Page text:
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Many of the city's residents do not feel safe walking alone in their own neighborhoods.

COURTESY PHOTO: CITY OF PORTLAND/DHM RESEARCH - Portlanders have simlar concerns about downtown (expressed here) and their own neighborhoods.Two recent surveys have sparked debate over the future of downtown Portland. A national study first released June 6 found that Portland had only recovered 41% of its prepandemic traffic, the third worst recovery of 62 major cities.

But a local study released Aug. 22 found that downtown visits have increased dramatically over the past two years, with most trips happening in the evenings and on weekends.

The first study was conducted by the University of California Berkeley using GPS data. The second survey used physical pedestrian counts at key downtown intersections by Downtown Portland Clean and Safe, supplemented with GPS data. Clean and Safe is affiliated with the Portland Business Alliance.

But an even earlier survey commissioned by the city of Portland suggests the focus on downtown may be missing a larger point. Conducted by DHM Research, it found 59% of Portlanders have a negative impression of downtown and the central city because of issues that include homelessness, trash, graffiti, vandalism, property crime and violent crime against people.

But the survey also found that a high percentage of Portlanders have similar concerns in their own neighborhoods. A majority of resident from all demographic groups report people living in tents, cars and RVs in their neighborhoods.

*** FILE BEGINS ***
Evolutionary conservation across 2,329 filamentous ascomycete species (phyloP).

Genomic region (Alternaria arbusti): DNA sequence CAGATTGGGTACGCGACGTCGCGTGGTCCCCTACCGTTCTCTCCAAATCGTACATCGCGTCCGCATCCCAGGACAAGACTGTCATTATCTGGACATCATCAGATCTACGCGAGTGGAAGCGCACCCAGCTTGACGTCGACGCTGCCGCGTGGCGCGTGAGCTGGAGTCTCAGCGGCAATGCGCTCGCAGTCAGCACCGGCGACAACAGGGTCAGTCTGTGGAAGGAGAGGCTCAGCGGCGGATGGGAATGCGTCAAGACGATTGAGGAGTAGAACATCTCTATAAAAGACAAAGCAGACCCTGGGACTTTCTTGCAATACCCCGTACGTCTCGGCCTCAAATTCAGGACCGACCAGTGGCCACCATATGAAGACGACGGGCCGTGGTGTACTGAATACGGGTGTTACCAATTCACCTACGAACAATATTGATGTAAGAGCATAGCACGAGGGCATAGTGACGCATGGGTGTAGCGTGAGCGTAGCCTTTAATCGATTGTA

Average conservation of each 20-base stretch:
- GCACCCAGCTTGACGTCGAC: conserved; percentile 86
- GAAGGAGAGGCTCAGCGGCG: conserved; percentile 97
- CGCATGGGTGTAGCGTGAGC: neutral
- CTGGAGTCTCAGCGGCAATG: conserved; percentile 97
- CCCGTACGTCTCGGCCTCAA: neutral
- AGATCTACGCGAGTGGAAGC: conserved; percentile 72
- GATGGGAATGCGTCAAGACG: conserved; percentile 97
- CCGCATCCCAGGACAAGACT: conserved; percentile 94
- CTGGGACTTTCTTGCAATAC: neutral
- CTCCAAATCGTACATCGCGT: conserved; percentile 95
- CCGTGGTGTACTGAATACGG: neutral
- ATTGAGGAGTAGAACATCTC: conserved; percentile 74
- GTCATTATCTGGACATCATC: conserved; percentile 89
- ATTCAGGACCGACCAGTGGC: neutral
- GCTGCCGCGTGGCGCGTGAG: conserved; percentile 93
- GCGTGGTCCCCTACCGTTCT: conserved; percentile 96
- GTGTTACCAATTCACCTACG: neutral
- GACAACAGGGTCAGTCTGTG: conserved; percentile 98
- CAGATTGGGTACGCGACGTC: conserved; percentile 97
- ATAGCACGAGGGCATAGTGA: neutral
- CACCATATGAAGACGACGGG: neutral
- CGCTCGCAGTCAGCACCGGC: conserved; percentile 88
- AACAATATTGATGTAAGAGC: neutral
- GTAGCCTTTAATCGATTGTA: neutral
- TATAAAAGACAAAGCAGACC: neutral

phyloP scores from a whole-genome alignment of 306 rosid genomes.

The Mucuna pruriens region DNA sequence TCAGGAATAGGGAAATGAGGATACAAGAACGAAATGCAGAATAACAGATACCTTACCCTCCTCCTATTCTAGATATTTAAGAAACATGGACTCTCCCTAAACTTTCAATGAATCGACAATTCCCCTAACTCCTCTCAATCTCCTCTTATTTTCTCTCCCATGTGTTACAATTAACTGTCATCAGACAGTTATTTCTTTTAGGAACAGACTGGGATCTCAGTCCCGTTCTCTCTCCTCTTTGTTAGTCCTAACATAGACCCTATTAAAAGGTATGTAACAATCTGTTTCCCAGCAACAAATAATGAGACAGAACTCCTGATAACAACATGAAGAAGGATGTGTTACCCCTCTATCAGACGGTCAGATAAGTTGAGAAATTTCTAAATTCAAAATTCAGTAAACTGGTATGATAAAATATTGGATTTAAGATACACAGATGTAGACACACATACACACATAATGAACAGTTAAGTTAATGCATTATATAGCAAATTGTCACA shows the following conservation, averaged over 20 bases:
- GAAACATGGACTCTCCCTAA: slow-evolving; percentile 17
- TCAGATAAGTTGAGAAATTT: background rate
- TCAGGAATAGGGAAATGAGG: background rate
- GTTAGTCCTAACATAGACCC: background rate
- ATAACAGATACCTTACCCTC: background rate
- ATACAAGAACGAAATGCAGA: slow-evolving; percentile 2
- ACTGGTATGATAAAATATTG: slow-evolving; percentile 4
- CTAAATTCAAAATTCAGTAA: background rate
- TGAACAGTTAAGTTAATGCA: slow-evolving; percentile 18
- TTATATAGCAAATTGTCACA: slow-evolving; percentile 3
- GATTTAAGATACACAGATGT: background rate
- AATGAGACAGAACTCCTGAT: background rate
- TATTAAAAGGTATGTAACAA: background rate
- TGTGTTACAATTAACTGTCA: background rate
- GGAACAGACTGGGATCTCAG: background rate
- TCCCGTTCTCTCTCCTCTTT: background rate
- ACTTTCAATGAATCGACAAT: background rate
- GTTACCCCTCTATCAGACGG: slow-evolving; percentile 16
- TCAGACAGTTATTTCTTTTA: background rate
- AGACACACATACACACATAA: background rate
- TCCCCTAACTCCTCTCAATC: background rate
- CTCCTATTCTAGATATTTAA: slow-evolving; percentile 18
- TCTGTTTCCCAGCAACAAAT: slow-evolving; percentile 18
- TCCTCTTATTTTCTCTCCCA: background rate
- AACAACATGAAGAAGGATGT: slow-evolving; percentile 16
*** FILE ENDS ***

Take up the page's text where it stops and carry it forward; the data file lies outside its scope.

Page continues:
Nearly half — 48% — do not feel safe walking alone at night. Of those who feel unsafe, 78% fear being physically assaulted, 71% fear being confronted by people with mental health and drug issues, and 62% fear gun violence.

"Measuring the extent of the concerns is important for public policy decisions. The percent of people who do not feel safe in their own neighborhoods is significant," said DHM Research political director John Horvick.

The concerns are not equally distributed, however. Younger, higher-income people living on the west side are more willing to visit downtown and feel more comfortable in their own neighborhoods.

Concerns increase among older, lower-income people living on the east side of town, especially east of I-205. They also are the least likely people to be willing to visit downtown.

The survey was commissioned by Mayor Ted Wheeler for help crafting the budget that took effect July 1. It was conducted between May 2 and 16 and included questions about city services.

They revealed that although an overwhelming majority of Portlanders are willing to call the police if they witness a crime, they do not expect a prompt response. That is also especially true among people living on the east side, who are more likely to believe services are not evenly distributed across the city.

The survey also found that just 1 in 5 Portlanders feel the city is unaffordable, considering their household incomes. Eastside and lower-income residents are more likely to think Portland is too expensive.

Large majorities favor preserving affordable housing (80%), building new affordable housing (75%), direct assistance to pay rents and mortgages (75%). Fifty-eight percent even favor the City Council creating urban renewal districts to fund redevelopment.

And despite the continuing emphasis on downtown, Portlanders overwhelming agree that both it and their own neighborhood business districts are important to the city's overall economy. Eighty-eight percent said downtown and the central city is important, while a nearly identical 84% said the same about their neighborhood business districts.

A previous Portland Tribune story on the issue can be found here.


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